North York Moors

North York Moors logo
Browse section

Spirited Wildlife

Wednesday 20 August to Tuesday 16 September

Free Entry: 9.30am to 5.30pm, daily in August, 10am to 5pm in September

Meet the Artists: Saturday 23 August, 12 noon to 3pm, with music by harpist Elisabeth Westhead, for 30 minutes at 12 noon, 1pm and 2pm.

The wildlife all around us takes centre stage in this major summer exhibition of art and sculpture. Sought-after wildlife artist Andrew Broderick presents a specially selected collection of his spirited drawings and watercolours. Leading willow and wire animal sculptor Emma Stothard - who has work in the Royal Collection - shows her beautifully crafted sculptural pieces, alongside Stef Ottevanger's highly individual 'animals with attitude', cast in bronzed resin.

Andy Broderick 

Originally from Kilkenny in the Republic of Ireland, Andy Broderick came to the UK in 1997 to study Fine Art at Teesside University. Since graduating in 2000, he has worked as an artist from his studio in Saltburn on the North Yorkshire coast, and exhibits widely both here and abroad.  

Andy’s art focuses very heavily on the discipline of drawing, and on the use of natural materials and pigments, such as earth, tea and pulped plants. This helps him to develop a spiritual bond and physical affinity with the natural environment and the creatures that inhabit it. 

The qualities of individual lines and marks are also very important in Andy’s work. When portraying plants, animals and human figures, he looks beyond mere formal representation and tries to use lines which express energy, life, texture, form or weight – or even just for their own sake, as things of beauty.

Andy’s latest work is influenced by the ‘Arte Povera’ movement in Italy and by Japanese Zen painting. Using animals as a point of focus in the natural world, his drawings are full of simplicity, purity and honesty. Rather like a form of meditation, they appear to slow down time and connect the viewer more intimately with the subject.    

Emma Stothard 

Willow sculptor Emma Stothard was born in Hull and grew up in Holderness, East Yorkshire, whose landscapes and wildlife inspired her from any early age. She exhibits widely in the UK and abroad, and her sculptures grace the grounds of stately homes, galleries and private houses and gardens around the country.

Emma’s interest in art can be traced to the area around Spurn Point, where she first watched and drew wintering, migratory and breeding birds. The mudflats, reed-beds and coastal dunes sparked an interest in working with sand, soil and straw to create flowing, architectural patterns, and Emma later went on to complete a BA (Hons) in Fine Art at Southampton.

A burgeoning passion for willow-sculpting led to a move to the Somerset Levels to learn traditional willow-weaving and basket-making, as well as the entire process of growing, coppicing and bundling willow.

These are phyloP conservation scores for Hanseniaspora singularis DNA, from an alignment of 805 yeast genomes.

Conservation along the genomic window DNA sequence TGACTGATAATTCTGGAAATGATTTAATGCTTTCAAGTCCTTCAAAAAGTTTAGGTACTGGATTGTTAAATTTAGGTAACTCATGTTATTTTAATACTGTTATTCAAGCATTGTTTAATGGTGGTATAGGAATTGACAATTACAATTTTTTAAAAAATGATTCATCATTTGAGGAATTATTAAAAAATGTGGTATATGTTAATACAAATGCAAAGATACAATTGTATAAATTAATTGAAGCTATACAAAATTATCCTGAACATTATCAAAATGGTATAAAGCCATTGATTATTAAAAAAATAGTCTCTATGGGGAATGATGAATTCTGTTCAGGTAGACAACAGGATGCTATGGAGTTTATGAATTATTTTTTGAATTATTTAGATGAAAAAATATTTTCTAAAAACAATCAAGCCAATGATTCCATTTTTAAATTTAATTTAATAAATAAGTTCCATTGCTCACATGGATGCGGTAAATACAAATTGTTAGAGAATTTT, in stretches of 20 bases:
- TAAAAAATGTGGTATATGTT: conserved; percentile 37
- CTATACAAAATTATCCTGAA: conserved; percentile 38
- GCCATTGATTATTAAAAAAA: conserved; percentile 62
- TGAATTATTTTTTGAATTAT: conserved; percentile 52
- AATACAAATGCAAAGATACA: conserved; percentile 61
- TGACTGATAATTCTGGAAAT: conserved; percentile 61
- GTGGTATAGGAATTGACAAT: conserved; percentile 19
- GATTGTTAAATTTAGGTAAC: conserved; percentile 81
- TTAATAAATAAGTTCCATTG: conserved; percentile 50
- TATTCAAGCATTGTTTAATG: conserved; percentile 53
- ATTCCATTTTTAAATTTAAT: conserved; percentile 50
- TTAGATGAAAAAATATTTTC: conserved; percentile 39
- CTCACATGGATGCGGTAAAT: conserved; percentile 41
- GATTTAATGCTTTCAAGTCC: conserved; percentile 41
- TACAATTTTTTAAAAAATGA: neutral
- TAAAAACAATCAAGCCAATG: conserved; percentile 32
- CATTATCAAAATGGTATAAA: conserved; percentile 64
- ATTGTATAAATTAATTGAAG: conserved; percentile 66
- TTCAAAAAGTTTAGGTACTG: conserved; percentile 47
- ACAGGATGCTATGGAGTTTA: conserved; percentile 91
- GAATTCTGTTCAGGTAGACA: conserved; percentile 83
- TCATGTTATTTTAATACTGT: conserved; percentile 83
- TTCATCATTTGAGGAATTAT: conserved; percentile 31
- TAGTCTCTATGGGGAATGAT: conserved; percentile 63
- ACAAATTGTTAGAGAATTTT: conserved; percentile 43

Emma returned to Yorkshire with a car boot full of withies, and began making geese, hares and other small animals from willow. She exhibited at Harrogate Flower Show, which led to many varied commissions, including one from the Louis C Tiffany Museum and Water Gardens in Matsue, Japan, home to the largest collection of Tiffany glass in the world, who asked Emma to create a central feature for their ‘English Garden’ on the theme of East Meets West. 

She has also exhibited at the RHS Chelsea Flower show, the Prince of Wales’ Highgrove estate, and Gardens by the Bay in Singapore. 

Emma was particularly honoured to present HRH The Prince of Wales with a large-scale sculpture of his beloved Jack Russell, ‘Tigga’, made from willow grown on the Highgrove estate – a thank-you gift for the Prince’s Trust grant she received at the start of her career in 2001. 

Emma’s current sculptures are of wildlife large and small, including dragonflies, bees and other species encountered on walks near her coastal home at Whitby. The connections between coast and moor continue to provide inspiration for her work.   

Stef Ottevanger 

Stef Ottevanger has drawn illustrations and made sculptures of animals since childhood. After a Fine Arts course at Harrogate School of Art, followed by a teaching career, she started making clay sculptures of domestic animals in the early 1980s.

Stef lives and works in Yorkshire, and her work is inspired and influenced by the region’s farm animals and wildlife. Her sculptures originate as clay models and are then cast in bronzed resin, which retains the tactile nature of the original sculpture. Her ceramic pieces are individually sculpted and fired, making each one unique.

Stef says:

I always try to reach the essence of the animal, in particular its character, movement, stance and attitude. In some cases it’s just a fleeting moment that I’m trying to catch, and clay is an ideal medium in which to work, as it helps me avoid over-refining the image. I don’t want my work to be a scale model or an ornament, but rather an impression of a living, breathing animal.